The second was the discovery15, in 2001, of magnesium diboride — a conventional superconductor whose Tc is 40 K. This relatively high number is due to the low mass of boron, and to the fact that strong electron–ion coupling is ensured because the conducting electrons come from the boron, and the boron ions form a rigid sublattice. The physics of superconductivity in magnesium diboride turned out to be considerably more complex than for other conventional superconductors known at the time, but was understood within a year of the original discovery. At last, theorists could accurately calculate the critical temperature of a rather complicated material. This encouraged scientists to seek quantitative predictions for new superconducting materials.

The third breakthrough was the discovery16 of iron-based superconductors in 2008. These materials seem to be unconventional and, although of great interest, have never surpassed the Tc of the cuprates.

Drozdov and co-workers report a fourth breakthrough: superconductivity at approximately 200 K in a hydrogen-rich compound, sulfur hydride, at about 90 gigapascals — a pressure hardly achievable just a few years ago. Not only is this a 50% increase over the previous record for Tc, but the authors convincingly argue that the observed superconductivity is conventional, vindicating the ideas of Ashcroft and Ginzburg.

“A previously unknown material predicted to be a high-temperature superconductor has been experimentally confirmed to be one.”

Moreover, this is the first time that a previously unknown material predicted to be a high-temperature superconductor has been experimentally confirmed to be one. A computational study17 of hydrogen-rich materials under pressure had reported that the sulfur hydride H3S would be a superconductor with Tc in the range 190–200 K at 200 gigapascals — very close to the now-reported experimental value. Drozdov et al. studied H2S, but it seems that at high pressure this decomposes into elemental sulfur and hydrogen-rich H3S. It is therefore highly likely that the superconducting material is H3S. More-accurate calculations18,19,20 yielded a Tc value approximately 20% higher than in the earlier computational study17. There is some disagreement about which small effects, not accounted for in standard computations, are responsible for this overestimate, but it is amazing that theorists quibble about a 20% inaccuracy in first-principles calculations when even an order-of-magnitude estimation was considered practically impossible only 40 years ago.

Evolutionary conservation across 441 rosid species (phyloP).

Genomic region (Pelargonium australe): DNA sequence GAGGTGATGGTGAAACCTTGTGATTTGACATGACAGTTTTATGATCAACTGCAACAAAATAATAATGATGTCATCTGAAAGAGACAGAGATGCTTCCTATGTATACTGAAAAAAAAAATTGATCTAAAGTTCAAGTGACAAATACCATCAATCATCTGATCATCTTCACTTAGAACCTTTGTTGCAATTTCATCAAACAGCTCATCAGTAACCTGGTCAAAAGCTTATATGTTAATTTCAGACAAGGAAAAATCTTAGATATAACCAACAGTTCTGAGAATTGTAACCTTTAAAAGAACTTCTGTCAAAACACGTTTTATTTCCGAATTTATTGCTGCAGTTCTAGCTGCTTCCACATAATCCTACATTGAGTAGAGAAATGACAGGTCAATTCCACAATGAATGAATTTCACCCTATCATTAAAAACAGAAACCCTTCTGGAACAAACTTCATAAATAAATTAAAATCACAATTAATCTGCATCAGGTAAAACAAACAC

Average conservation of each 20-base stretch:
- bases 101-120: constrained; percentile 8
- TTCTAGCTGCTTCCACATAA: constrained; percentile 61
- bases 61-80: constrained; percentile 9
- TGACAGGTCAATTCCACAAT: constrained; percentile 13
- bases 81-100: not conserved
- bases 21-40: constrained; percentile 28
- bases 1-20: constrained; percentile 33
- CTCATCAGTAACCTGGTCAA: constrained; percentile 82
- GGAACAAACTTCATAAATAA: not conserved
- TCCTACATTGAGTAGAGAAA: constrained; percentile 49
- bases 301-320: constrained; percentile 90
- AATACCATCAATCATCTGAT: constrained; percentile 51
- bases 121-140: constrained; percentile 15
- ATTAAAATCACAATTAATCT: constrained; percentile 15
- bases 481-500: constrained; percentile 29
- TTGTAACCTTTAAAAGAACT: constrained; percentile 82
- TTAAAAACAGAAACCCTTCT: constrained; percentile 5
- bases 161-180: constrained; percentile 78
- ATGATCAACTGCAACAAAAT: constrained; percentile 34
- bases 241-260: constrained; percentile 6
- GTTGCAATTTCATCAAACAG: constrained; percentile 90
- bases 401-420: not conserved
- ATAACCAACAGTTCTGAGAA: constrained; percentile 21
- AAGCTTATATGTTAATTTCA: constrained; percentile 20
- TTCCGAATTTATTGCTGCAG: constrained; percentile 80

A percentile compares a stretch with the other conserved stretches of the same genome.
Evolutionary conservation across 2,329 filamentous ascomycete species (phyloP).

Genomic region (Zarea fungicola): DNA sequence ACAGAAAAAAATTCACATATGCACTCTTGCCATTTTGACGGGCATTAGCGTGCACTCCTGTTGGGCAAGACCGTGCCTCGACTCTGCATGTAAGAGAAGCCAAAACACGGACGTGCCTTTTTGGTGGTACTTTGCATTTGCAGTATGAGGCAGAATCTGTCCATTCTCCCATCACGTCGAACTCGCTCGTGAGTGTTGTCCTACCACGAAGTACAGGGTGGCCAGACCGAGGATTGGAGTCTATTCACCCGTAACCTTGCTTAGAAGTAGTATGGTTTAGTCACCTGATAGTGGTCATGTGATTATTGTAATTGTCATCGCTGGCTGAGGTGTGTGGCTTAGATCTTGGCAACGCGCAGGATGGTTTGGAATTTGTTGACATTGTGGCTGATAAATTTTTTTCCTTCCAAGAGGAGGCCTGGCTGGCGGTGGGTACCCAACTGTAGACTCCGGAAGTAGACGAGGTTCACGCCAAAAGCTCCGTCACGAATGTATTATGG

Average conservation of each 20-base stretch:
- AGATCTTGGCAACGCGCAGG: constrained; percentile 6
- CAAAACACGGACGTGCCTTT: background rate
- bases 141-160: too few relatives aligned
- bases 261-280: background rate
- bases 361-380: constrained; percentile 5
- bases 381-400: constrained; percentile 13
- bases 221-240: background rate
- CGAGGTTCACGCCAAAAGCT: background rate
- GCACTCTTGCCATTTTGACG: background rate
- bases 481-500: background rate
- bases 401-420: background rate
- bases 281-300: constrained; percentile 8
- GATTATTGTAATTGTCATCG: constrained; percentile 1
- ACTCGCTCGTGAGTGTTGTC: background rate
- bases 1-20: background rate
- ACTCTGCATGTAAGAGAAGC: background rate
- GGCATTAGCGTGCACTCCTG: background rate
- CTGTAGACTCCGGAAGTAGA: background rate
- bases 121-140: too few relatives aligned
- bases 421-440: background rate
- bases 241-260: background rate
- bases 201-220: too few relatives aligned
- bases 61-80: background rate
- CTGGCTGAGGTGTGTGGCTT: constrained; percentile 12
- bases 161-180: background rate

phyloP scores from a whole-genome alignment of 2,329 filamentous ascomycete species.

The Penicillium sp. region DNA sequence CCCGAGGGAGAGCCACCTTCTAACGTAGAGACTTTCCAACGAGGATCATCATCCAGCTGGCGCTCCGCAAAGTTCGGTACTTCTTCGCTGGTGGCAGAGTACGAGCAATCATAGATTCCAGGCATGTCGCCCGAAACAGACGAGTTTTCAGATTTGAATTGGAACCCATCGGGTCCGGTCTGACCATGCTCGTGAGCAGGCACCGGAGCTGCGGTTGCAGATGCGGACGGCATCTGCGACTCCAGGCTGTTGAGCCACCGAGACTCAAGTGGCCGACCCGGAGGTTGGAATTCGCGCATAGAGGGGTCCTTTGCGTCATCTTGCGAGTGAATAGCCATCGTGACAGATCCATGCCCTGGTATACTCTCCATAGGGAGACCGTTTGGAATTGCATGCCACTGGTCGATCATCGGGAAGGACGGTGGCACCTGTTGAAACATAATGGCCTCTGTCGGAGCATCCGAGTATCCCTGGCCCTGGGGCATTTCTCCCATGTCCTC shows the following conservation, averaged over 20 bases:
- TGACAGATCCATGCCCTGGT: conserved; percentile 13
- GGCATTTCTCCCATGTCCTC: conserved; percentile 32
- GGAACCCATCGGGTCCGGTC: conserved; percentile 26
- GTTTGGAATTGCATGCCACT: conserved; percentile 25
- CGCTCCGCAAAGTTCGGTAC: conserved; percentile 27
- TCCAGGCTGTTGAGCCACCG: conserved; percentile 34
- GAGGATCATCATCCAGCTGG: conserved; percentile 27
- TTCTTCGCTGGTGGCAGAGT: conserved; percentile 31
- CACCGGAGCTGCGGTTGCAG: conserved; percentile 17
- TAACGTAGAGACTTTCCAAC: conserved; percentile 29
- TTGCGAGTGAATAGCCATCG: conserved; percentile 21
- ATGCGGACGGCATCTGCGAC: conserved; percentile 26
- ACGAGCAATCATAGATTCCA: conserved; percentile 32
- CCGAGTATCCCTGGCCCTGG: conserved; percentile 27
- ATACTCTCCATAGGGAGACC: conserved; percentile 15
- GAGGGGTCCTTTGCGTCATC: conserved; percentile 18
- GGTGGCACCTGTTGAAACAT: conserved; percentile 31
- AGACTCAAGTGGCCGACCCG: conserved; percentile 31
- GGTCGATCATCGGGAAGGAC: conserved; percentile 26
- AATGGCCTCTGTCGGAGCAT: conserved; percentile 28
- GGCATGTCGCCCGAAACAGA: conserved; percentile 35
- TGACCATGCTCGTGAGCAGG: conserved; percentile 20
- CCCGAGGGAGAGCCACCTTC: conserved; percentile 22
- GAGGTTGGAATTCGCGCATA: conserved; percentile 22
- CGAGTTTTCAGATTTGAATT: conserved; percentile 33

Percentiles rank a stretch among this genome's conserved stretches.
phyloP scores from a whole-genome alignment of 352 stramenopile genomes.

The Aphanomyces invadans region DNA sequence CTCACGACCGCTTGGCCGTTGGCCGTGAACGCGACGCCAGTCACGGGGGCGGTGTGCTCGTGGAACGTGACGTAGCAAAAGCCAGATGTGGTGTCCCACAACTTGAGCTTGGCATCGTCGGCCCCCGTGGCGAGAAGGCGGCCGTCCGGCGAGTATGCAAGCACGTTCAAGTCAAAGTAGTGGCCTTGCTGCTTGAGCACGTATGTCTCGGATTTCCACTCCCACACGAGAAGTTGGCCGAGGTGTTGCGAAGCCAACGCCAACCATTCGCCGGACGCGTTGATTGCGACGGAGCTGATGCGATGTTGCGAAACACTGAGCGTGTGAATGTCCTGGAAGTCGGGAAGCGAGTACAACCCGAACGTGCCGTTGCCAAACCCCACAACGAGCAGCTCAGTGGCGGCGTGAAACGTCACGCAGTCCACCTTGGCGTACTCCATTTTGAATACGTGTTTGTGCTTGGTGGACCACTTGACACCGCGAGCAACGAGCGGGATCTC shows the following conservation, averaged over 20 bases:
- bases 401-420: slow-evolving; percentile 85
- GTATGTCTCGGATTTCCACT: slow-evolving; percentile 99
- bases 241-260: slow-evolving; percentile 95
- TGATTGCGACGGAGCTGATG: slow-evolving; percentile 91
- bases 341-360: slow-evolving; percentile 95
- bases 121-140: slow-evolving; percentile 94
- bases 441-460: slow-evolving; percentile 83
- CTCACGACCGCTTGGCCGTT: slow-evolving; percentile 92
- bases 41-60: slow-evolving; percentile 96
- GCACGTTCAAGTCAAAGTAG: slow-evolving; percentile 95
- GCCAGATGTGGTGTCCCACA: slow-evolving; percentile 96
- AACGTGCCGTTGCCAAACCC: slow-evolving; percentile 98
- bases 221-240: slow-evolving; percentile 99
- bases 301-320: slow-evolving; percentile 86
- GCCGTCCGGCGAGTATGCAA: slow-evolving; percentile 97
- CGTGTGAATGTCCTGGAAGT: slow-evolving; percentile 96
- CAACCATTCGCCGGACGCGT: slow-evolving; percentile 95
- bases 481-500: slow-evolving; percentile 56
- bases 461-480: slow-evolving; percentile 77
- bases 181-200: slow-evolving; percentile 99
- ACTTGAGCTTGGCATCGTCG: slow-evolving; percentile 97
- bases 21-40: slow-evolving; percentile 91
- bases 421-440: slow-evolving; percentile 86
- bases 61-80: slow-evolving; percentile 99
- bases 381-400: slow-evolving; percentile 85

In 1796, the philosopher Wilhelm Hegel introduced the concept of spiral progress: an intellectual proposition is superseded by its negation, but later the negation itself is negated; the original thesis is then reinstated, but at a higher level of development. The generality of this concept can be philosophically disputed, but Hegel's idea seems to be confirmed by the fact that the holy grail of superconductors has been discovered in the same group of materials as the first known superconductors, after a tiresome quest along exotic routes.

Footnote 1

Notes

  1. 1.

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References

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Correspondence to Igor I. Mazin.